INDIA: Major revamp of medical education sector

India's undergraduate medical education, or the MBBS degree, is to be revamped to cater more closely to the health needs of the country, produce more doctors and include clinical training at an earlier stage. With 330 medical colleges and an intake of 35,000 students annually, India's medical education sector is one of the largest in the world.

Despite this the current ratio of doctors to the population in India is just 0.7 doctors per 1,000 people compared to a world average of 1.5 doctors per 1,000.

This is exacerbated by the emigration of doctors, with almost 5% of the medical workforce migrating to richer countries, according to India's Planning Commission. It puts the number of Indian doctors in the US, Britain, Canada and Australia at around 60,000, with many more in the Middle East.

The Medical Council of India (MCI), the apex body overseeing medical education, released a reform document in January to improve the ratio to one doctor per 1,000 by 2031. To reach that target India needs to double the current intake of medical students, it said.

Although India's medical education is of high quality by international standards, many critics say it does not respond to the needs of society.

The MCI document highlighted the gap in health care provision for the poor and disadvantaged. It said medical graduates do not feel they have adequate training in primary health care, reflected in the lack doctors in rural areas and in primary health centres.

"While there is a need to expand quantitatively, we cannot forget qualitative improvements. While producing more doctors we need to keep in mind the health needs of the country and ensure that doctors are equipped to handle them," said Vinay Agarwal, President of the Indian Medical Association, the largest lobby group of Indian doctors.

At the same time, while hospitals have updated laboratory techniques, medical education in India has not kept pace with developments in medical technology.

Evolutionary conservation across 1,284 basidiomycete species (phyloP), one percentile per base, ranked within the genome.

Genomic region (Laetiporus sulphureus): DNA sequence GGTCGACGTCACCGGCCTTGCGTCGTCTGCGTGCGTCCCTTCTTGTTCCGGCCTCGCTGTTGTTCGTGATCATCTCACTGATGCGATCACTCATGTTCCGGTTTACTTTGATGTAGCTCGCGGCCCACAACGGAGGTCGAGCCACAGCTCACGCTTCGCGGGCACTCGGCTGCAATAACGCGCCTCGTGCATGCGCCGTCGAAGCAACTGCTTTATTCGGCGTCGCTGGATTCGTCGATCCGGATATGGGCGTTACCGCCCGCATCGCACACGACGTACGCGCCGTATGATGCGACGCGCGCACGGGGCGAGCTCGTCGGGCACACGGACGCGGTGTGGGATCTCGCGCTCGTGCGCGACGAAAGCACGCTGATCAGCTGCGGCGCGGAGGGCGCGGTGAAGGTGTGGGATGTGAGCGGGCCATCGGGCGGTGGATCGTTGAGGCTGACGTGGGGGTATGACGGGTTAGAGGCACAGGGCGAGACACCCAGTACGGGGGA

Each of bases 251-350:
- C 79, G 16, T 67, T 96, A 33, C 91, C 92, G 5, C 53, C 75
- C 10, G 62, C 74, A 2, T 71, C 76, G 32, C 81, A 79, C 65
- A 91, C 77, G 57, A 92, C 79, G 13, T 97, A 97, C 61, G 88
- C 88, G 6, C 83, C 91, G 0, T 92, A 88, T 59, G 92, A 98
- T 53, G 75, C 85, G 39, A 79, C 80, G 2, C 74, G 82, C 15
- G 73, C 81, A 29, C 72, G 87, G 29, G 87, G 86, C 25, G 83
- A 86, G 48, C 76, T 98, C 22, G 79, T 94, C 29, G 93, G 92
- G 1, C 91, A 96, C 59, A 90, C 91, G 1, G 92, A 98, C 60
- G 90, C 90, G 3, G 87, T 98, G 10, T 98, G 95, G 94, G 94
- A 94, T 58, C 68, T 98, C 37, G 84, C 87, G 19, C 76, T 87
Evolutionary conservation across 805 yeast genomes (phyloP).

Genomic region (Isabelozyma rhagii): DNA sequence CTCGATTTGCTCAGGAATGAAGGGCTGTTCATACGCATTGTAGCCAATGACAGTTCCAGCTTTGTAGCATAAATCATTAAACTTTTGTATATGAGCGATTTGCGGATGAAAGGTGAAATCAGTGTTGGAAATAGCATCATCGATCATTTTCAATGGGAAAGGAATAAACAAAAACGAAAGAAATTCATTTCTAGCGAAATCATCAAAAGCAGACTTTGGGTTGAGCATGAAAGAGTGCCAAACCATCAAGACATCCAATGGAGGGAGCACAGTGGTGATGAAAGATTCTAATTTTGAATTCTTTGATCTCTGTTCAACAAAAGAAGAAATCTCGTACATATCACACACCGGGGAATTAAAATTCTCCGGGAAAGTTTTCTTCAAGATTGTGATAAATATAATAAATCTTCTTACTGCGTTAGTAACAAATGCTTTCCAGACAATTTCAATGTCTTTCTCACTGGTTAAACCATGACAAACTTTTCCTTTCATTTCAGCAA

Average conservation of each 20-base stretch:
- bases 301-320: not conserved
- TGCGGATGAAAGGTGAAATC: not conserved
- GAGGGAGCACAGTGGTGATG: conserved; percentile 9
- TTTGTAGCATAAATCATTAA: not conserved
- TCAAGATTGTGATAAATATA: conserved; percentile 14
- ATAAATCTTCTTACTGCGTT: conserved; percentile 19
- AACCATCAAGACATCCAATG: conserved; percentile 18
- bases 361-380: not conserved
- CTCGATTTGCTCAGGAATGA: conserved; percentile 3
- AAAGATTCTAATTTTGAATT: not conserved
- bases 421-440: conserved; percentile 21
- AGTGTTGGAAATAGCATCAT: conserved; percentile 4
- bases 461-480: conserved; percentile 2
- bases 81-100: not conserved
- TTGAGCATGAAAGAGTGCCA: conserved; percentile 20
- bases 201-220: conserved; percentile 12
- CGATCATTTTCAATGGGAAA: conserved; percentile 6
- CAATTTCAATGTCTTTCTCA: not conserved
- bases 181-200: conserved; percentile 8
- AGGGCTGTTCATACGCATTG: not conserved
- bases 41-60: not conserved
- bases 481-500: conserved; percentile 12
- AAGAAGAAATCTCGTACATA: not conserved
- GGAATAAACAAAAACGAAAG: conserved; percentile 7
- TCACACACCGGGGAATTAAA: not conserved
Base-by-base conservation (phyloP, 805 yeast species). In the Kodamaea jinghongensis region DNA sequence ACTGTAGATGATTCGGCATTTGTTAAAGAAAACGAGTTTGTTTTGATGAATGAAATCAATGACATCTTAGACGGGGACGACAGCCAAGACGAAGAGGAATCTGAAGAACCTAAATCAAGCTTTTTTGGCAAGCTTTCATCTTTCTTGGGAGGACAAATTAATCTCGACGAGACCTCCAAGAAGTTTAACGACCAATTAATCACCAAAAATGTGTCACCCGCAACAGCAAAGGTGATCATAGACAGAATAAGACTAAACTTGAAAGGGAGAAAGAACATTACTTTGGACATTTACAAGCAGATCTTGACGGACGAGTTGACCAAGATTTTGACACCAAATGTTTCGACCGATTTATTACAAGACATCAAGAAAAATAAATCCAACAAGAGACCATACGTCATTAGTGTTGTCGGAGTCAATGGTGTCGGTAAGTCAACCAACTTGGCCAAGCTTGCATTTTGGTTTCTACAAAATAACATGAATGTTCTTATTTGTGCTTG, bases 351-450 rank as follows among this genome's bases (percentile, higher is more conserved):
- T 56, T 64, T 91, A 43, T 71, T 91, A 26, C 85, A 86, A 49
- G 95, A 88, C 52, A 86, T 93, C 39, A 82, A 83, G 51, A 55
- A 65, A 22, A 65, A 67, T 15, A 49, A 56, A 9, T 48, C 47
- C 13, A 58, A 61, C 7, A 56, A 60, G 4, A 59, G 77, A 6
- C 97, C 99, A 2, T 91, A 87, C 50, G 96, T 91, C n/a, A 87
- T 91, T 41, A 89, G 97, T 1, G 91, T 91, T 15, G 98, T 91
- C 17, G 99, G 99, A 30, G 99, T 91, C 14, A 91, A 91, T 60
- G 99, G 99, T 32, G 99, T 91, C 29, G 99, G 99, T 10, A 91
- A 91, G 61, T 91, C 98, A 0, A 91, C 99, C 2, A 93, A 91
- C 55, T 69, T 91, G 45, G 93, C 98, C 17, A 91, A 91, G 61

"These changes are welcome. Over the years the MBBS course, set in tertiary care institutions which often deal with exotic and rare disorders, has not equipped students to deal with the health needs of local communities," said the medical faculty of the Christian Medical College, Vellore, in a discussion document on the proposals.

"The explosion in medical knowledge has resulted in the introduction of new specialties. But there has been a marked reduction in the time spent for training in each subject and for acquiring practical skills during internship. This pattern has made [medical students] less skilled and much less capable of managing basic conditions," they said.

The expert committee that drew up the MCI report recommended reducing undergraduate training from 4.5 years plus a year internship to four years and one year of internship.

"No one is suggesting that medical students be taught less. What the committee has proposed is doing away with a lot of redundant material in the curriculum and making it more relevant," said a committee member who did not want to be named.

"Moreover, the introduction of new teaching techniques such as simulation and skill labs and smart classrooms will not only save time, but also make learning more fun for students."

The committee also recommended clinical exposure from the first year of undergraduate medical education instead of at the end of the third year.

Under the proposed changes, each medical college would be linked to the local health system including community health centres and primary health care centres that can be used as training bases for medical students. The committee has also introduced a student clerkship, in which a medical student serves in a department as a clerk or sub-intern (below the level of intern).

"Certain areas such as early clinical exposure, clerkships and mandatory certification of skills before doctors can practice will go a long way in improving the quality of graduates. But other areas, like decreasing the course from 4.5 to four years, need broader discussion," said Agarwal of the Indian Medical Association.

One radical proposal that has caused controversy is doing away with examinations in the first three years in favour of continuous assessment, to move away from an overemphasis on rote learning. If implemented, students may have to take examinations only at the end of four years of undergraduate educations and another after the completion of a one-year internship.

"The reforms need to be widely debated before they are implemented. The suggestion to do away with examinations in the first three years should also be accompanied by alternative patterns of testing," said Dr Ravi Rananavare, dean of Nair Hospital in Mumbai.

While there is no timeframe for publication of the final revised curriculum, the MCI is currently consulting widely on the reform proposals.